"Jonas’s narrator is a work of art in herself." —The Washington Post
“Timely, whip-smart, and darkly funny.” —People (Book of the Week)
“[Vladimir] soldiers into charged territory... with an unreliable and at times almost defiantly unlikable narrator at the helm. This woman is no joke. She’s ravenous—for rich and indulgent meals, big sloshing glasses of wine and sneaked cigarettes... In taking this older woman's desire deadly seriously, Vladimir proves seductively subversive." —USA Today
"Funny, wise and instantly engaging, Vladimir is how I like my thrill rides: brainy and sexy." —Maria Semple, author of Where'd You Go Bernadette
“Vladimir is a thrilling debut—smart, sharp, and über provocative. I devoured it with fascination and awe.” —Lily King, author of Writers and Lovers
"[Vladimir] avoids the traps of glibness, stridency, or orthodoxy, choosing instead to play, question, and probe. And the ideas it pulls into the light will linger long after you read the final, haunting line." —Vox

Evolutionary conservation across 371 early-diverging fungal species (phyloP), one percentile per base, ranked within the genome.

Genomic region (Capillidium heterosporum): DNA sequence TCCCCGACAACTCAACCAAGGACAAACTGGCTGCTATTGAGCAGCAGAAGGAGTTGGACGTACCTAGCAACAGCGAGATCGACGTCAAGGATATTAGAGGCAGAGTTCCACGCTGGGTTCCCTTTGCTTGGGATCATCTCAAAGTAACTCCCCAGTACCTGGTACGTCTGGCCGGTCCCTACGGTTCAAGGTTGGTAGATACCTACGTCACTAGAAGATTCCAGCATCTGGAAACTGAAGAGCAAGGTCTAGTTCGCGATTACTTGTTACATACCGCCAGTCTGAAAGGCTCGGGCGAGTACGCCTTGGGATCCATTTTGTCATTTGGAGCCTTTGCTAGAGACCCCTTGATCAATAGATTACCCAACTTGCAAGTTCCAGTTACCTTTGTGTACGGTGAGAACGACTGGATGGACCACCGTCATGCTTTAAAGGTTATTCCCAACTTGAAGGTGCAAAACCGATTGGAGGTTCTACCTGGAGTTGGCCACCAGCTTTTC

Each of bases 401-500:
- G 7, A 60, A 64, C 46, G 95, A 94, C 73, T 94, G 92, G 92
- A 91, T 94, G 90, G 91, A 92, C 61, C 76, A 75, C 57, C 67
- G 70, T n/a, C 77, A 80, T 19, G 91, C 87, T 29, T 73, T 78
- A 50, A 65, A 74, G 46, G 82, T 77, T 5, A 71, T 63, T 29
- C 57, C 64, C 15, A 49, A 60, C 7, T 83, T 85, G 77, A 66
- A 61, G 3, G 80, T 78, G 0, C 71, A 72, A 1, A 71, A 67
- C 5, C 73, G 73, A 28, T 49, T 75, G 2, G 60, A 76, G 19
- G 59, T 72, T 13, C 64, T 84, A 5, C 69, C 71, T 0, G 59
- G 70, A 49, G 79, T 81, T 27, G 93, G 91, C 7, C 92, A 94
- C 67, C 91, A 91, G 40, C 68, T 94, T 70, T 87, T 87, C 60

"Outrageously fun... Jonas unravels a taut and bold narrative about power, ambition, and female desire." —Time
"Fascinating... Jonas is not content with asking what do you want? or even why do you want it?... the novel begins to ask a harder question: What happens if you get what you want? What if you get the person you want, by any means necessary? What will you find? And what are the consequences? By asking and then putting forth answers to those tougher questions, Vladimir is able to descend into its own extremity." —Los Angeles Review of Books
"Like the man she shackles to a chair in the prologue, once this narrator has you, she won't let go. A remarkable debut.” —*starred* Kirkus Reviews